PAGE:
US defence chief gets earful as China visit exposes tensions

BEIJING (REUTERS) - Tensions between China and the United States were on full display on Tuesday as defence Secretary Chuck Hagel faced questions in Beijing about America's position in bitter territorial disputes with regional US allies.

Chinese defence Minister Chang Wanquan, standing side-by-side with Hagel, called on the United States to restrain ally Japan and chided another US ally, the Philippines.

Then, Hagel was sharply questioned by Chinese officers at the National defence University. One of them told Hagel he was concerned that the United States was stirring up trouble in the East and South China Sea because it feared someday "China will be too big a challenge for the United States to cope with."

"Therefore you are using such issues ... to make trouble to hamper (China's) development," the officer said.

Hagel assured the audience that America had no interest in trying to "contain China" and that it took no position in such disputes. But he also cautioned repeatedly during the day that the United States would stand by its allies.

"We have mutual self defence treaties with each of those two countries," Hagel said, referring to Japan and the Philippines."And we are fully committed to those treaty obligations."

The questioning came just a day after Hagel toured China's sole aircraft carrier, in a rare opening by Beijing to a potent symbol of its military ambitions. Chinese defence Minister Chang called Hagel, the top civilian at the Pentagon, the first foreign military official to be allowed on board the Liaoning.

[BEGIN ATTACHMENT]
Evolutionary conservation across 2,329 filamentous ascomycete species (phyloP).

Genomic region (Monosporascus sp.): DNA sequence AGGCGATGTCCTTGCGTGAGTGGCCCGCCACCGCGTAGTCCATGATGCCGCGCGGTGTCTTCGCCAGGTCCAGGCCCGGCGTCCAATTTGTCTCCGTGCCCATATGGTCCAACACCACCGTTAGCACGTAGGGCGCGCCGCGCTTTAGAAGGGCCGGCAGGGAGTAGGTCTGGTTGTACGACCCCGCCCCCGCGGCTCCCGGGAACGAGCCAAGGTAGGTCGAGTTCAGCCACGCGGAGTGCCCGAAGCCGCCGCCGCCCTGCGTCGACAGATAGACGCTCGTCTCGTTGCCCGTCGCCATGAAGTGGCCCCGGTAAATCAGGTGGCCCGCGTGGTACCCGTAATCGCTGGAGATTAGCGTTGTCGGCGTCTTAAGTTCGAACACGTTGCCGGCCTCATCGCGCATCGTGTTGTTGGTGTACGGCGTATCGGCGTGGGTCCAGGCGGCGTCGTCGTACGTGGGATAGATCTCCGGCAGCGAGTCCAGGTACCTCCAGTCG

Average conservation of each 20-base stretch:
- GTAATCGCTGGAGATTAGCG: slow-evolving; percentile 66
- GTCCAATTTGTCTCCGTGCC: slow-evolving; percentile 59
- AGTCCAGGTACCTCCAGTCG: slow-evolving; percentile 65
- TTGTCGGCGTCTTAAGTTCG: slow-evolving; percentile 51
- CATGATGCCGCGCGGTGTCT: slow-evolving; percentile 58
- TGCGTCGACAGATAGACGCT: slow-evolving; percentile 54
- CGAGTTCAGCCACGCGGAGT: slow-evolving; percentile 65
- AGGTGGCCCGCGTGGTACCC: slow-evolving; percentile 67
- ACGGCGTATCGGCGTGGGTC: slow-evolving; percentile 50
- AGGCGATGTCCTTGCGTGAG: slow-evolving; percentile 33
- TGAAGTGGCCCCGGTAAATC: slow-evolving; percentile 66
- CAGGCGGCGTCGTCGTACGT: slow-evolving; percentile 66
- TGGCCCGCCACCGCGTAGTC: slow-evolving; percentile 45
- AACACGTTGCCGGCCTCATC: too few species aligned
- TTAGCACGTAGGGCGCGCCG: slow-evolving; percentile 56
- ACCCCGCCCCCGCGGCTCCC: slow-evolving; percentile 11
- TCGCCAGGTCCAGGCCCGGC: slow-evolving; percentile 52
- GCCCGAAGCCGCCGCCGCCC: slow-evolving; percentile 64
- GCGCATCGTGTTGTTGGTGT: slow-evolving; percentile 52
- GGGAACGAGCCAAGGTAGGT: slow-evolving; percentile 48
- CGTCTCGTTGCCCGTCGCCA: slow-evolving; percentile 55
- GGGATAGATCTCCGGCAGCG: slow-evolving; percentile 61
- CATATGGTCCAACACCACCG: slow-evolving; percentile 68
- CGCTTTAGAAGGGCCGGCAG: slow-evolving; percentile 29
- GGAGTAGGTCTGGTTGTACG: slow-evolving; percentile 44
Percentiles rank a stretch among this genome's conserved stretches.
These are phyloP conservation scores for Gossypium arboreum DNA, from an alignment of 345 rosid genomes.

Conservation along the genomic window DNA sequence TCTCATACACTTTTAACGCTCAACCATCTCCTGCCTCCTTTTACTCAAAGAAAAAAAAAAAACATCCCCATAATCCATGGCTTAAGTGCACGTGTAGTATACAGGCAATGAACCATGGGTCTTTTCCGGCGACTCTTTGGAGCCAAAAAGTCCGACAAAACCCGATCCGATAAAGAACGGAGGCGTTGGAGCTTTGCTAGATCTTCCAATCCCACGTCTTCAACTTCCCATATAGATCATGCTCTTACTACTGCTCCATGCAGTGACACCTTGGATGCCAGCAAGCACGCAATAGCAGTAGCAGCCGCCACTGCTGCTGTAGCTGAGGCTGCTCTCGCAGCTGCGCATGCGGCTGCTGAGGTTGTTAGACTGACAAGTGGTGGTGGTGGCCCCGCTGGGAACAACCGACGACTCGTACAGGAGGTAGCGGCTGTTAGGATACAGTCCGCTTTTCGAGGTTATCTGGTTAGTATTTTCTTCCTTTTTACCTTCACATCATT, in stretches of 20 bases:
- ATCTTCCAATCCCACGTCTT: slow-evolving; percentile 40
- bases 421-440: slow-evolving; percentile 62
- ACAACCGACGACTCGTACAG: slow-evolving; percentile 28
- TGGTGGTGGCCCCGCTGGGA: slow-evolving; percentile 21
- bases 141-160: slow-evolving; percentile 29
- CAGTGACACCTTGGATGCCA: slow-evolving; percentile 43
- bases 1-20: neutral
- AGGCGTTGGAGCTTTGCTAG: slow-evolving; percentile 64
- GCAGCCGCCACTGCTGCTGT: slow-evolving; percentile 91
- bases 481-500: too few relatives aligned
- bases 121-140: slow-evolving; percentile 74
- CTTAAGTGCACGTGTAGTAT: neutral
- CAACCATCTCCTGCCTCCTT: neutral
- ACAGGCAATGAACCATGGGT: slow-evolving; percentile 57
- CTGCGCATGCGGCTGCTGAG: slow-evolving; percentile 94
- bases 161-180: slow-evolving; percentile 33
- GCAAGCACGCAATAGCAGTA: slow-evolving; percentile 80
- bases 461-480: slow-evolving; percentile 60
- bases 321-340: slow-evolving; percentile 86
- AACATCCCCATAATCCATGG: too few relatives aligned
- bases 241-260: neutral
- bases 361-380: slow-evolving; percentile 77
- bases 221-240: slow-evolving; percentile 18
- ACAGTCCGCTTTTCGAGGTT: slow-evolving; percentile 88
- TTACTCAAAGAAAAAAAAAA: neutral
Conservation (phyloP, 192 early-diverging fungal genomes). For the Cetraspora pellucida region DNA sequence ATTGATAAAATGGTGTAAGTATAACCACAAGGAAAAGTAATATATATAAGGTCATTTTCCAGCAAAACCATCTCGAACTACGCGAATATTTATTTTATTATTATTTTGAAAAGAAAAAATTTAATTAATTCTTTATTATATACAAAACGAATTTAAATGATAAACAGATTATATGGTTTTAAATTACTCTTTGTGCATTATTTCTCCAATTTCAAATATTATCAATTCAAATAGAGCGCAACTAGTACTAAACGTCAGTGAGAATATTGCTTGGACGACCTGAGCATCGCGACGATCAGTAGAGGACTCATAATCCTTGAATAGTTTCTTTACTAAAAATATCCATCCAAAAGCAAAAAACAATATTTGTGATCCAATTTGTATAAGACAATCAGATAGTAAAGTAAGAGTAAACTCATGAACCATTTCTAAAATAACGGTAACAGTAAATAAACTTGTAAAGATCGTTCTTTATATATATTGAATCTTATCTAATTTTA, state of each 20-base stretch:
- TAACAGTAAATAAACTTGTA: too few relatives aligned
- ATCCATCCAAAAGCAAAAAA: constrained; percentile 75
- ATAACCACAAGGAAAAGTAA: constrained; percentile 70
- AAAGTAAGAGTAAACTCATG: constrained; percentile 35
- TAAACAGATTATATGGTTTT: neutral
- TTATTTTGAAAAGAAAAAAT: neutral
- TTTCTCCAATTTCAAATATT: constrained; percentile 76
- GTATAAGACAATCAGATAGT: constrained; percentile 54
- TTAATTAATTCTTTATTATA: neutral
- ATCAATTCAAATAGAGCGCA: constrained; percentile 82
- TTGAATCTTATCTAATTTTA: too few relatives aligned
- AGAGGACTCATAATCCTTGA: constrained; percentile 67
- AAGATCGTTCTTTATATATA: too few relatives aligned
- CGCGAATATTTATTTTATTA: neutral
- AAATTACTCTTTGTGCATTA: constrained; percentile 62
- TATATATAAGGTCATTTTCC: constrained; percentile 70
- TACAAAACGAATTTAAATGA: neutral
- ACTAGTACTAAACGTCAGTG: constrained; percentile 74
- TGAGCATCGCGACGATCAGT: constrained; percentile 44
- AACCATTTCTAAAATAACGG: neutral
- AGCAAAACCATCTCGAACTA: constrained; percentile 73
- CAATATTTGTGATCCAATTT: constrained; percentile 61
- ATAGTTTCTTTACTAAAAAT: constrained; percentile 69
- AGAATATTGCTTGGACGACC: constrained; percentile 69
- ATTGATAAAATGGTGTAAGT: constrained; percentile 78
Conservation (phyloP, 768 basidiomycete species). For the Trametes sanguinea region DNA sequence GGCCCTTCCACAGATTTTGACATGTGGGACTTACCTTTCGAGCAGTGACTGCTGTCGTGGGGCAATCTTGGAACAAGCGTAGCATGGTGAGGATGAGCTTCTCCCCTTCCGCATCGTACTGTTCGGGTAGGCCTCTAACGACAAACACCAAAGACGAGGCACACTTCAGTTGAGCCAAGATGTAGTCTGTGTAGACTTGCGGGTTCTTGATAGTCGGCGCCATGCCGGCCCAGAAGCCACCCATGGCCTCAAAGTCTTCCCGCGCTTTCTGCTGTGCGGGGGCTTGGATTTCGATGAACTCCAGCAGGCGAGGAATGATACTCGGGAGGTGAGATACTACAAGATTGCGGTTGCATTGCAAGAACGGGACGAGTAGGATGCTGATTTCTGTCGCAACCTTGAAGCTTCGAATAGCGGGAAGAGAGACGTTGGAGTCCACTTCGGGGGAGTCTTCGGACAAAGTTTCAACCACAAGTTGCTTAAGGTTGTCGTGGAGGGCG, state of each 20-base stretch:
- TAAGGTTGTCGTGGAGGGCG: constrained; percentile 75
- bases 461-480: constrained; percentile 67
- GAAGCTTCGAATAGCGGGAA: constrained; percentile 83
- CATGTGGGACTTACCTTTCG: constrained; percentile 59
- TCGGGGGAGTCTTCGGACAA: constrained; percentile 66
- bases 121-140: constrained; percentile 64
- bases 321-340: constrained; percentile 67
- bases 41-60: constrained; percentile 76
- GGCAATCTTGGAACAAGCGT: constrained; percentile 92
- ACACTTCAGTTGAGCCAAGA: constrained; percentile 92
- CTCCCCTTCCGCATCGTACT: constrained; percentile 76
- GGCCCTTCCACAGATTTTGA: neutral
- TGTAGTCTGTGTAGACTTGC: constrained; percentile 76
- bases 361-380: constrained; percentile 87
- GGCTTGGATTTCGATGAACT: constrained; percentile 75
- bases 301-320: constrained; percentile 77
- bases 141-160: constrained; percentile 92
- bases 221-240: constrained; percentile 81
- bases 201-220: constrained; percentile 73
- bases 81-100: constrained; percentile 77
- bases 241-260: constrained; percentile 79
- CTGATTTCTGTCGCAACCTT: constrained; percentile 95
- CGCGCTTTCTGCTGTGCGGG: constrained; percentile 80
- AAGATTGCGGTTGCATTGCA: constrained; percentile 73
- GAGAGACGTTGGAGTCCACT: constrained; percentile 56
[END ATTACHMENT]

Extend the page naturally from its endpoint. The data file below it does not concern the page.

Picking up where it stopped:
Chang and Hagel spoke positively about improving military ties and announced steps to deepen them. But the effort could do little to mask long-standing tension over a range of issues, from cyber spying and US arms sales to Taiwan to China's military buildup itself.

At a seminar in New York, China's ambassador to the United States Cui Tiankai said Washington needed to think hard about the purpose of its military presence in Asia and whether its political agenda and those of its Asian allies were the same.

He spoke of the need to move away from "outdated alliances"and warned against any attempt to create an Asian version of the NATO Western military alliance to contain China.

"If your mission there is to contain some other country, then you are back in the Cold War again, maybe," he said. If your intention is to establish an Asian NATO, then we are back in the Cold War-era again. This is something that will serve nobody's interest, it's quite clear."